I recently encountered a term for a syndrome that has bugged me since childhood: genealogical anxiety. The phrase was coined by up-and-coming Oxford philosopher Amia Srinivasan in an unpublished paper, “On Genealogy,” that I read for a philosophy salon. [See Addendum.] The paper stems from her book-in-progress The Contingent World: Genealogy, Epistemology, Politics. By genealogical anxiety, Srinivasan means the doubt that afflicts you—or should afflict you—when you contemplate the genesis of your beliefs, especially moral and political beliefs. Why are you a Muslim progressive, Buddhist libertarian, atheist anarchist, Christian white supremacist?
We like to think our beliefs are true, arrived at through hard-headed, unbiased observation and rational reflection. But if you’re honest with yourself, you realize that you absorbed your beliefs, at least in part, from the influences to which you happen to have been exposed, including your parents, teachers, friends and cultural milieu--maybe even a blog named “Cross-check”! To the extent that your beliefs are dependent on the circumstances of your birth, upbringing and life trajectory, they are contingent, random, arbitrary.
“Am I justified in having the beliefs, values and concepts I do,” Srinivasan asks, “if I have them only because of my particular, contingent history?” Your response might be that most peoples’ beliefs are arbitrary and erroneous, but you were lucky. You happen to have been born and raised under circumstances that fostered true beliefs—in, for example, western-style democracy and free-market capitalism. But Srinivasan notes that to think of oneself as “genealogically lucky, and others as genealogically unlucky, seems to open oneself to just accusations of chauvinism, narcissism and immodesty.”
At first, I thought Srinivasan’s goal was simply to instill doubt in us about our own convictions, by getting us to ponder their roots. I try to cultivate this sort of self-analysis in myself, and I encourage it in my students. I keep asking them, Why do you believe that? The world can always use more doubt. Toward the end of her essay, however, Srinivasan takes an unexpected swerve. Rejecting extreme skepticism, the claim that all beliefs are equally invalid, she suggests that we ask of our beliefs not, Are they true? but What do they do? That is, how do they affect our lives?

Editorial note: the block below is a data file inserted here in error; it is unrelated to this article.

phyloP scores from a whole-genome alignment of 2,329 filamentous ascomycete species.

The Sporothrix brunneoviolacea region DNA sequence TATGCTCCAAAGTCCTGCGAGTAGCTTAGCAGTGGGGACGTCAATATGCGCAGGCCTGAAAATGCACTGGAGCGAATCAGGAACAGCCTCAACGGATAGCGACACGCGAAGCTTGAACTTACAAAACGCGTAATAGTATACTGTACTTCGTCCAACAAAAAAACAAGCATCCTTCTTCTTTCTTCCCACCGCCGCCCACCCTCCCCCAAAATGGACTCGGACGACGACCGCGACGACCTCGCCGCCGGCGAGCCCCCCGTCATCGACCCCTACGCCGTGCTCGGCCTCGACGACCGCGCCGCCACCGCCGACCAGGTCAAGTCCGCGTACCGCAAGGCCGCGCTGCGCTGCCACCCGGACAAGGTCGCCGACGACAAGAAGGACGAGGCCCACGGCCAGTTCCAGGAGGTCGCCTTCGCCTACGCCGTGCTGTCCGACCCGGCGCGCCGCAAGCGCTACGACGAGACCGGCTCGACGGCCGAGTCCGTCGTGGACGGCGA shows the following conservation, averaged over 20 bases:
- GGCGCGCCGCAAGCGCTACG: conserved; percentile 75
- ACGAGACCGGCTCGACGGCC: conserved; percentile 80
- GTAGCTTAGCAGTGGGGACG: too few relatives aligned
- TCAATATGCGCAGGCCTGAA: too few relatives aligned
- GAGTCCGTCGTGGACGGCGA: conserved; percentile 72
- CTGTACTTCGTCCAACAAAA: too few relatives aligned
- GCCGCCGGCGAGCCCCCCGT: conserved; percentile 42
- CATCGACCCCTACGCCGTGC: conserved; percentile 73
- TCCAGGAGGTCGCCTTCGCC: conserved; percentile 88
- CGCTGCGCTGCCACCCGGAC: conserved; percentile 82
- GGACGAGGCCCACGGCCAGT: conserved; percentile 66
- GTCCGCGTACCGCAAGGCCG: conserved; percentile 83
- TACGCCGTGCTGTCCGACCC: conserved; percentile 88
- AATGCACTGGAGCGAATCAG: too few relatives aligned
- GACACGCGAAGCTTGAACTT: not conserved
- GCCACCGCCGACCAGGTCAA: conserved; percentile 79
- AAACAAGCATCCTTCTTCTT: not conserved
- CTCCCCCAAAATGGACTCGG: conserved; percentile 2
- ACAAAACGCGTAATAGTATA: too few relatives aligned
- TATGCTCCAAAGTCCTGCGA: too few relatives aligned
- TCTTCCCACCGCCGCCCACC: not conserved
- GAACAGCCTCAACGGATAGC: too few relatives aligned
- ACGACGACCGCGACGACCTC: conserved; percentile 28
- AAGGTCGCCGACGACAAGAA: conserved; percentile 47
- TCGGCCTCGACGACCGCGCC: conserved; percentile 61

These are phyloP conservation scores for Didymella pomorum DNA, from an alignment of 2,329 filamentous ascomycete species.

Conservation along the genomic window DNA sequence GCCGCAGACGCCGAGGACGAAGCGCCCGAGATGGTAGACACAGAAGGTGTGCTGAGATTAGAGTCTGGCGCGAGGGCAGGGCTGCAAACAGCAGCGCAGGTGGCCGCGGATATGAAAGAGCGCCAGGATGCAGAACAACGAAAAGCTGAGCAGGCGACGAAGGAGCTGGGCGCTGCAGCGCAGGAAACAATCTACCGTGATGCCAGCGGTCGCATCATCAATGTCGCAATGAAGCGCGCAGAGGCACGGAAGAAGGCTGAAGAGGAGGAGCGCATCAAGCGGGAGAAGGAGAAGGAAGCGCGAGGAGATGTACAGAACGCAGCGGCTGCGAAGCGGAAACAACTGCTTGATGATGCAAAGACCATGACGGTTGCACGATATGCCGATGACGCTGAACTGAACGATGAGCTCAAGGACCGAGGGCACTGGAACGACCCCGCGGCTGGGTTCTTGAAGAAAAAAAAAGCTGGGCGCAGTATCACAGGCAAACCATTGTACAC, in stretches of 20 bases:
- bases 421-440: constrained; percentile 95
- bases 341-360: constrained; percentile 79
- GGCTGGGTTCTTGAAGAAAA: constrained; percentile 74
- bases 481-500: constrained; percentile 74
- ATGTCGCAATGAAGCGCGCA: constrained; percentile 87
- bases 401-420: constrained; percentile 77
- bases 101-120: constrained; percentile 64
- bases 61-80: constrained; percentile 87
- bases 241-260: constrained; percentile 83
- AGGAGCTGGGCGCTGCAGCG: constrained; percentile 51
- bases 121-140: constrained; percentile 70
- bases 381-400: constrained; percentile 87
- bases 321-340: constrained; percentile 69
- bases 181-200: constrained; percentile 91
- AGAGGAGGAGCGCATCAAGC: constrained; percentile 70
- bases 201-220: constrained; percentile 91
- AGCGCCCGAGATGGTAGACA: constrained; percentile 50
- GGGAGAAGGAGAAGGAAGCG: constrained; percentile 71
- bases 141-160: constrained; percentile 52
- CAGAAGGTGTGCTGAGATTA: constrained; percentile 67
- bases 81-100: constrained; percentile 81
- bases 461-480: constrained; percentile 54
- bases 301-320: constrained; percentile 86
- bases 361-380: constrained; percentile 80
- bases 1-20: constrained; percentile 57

This way of thinking can help liberate us from oppressive beliefs and behaviors and choose new ones more likely to help us flourish. Indeed, this sort of genealogical analysis has been a crucial component of “the great liberation movements of the nineteenth and twentieth centuries,” Srinivasan points out. These movements include “workers’ struggle to end capitalist exploitation, the struggle of black and brown people against colonial and other racialized forms of oppression, and the feminist struggle to bring an end to patriarchal domination.”
Srinivasan’s essay is riddled with doubt, rendered, paradoxically, with clear-eyed confidence. I loved it, especially the upbeat, progressive ending. The essay also struck a chord in me because it reminded me of a more basic sort of genealogical anxiety to which I am prone. I worry not just about the contingency of my beliefs—antiwar, agnostic, bleeding-heart liberal--but about the contingency of my self. How is it that I exist? And why am I this person and not someone entirely different?
I wrote about this anxiety in a recent column, “The Dawn of Self-Consciousness,” and in the introduction of my book Mind-Body Problems. I describe a childhood experience in which I became suddenly aware of the randomness, the weirdness, of my existence. Other people, including philosopher/novelist Rebecca Goldstein, have had this same experience. And this experience, if you dwell on it, can lead you to ask an even more fundamental question, why anything exists.
So what should we do with these feelings of genealogical anxiety? Srinivasan and I have reached the same answer. Yes, recognizing the arbitrariness of your existence, and of your ideas about it, can be unsettling. It can trigger existential vertigo. But the flip side of this vertigo can be an exhilarating feeling of freedom. Genealogical anxiety can liberate you, it can give you a sense of vast possibility. You can create, choose, act upon new beliefs, ones more likely to give you a sense of meaning, maybe even a little joy. Srinivasan calls this act of creation “worldmaking.” “At its best,” she says, “worldmaking is a radical endeavor, bringing into existence worlds we scarcely thought possible.”
Here’s my utopian dream. Srinivasan publishes her book, and writes spinoff essays for The Guardian, New York Times and Scientific American. Her skeptical, progressive viewpoint captures the public’s imagination. A wave of genealogical anxiety sweeps across the planet, leaving doubt and uncertainty in its wake. People rich and poor, oppressed and powerful, even those who benefit most from the status quo, undergo dizzying bouts of self-questioning. And out of this turmoil a new world rises, a world without war, injustice and poverty, a world in which we are no longer bound by the circumstances of our birth and upbringing, gender and color. We all have the freedom to transcend our genealogy, to choose who we want to be.
Addendum: Srinivasan recently published a version of this paper, “Genealogy, Epistemology and Worldmaking.”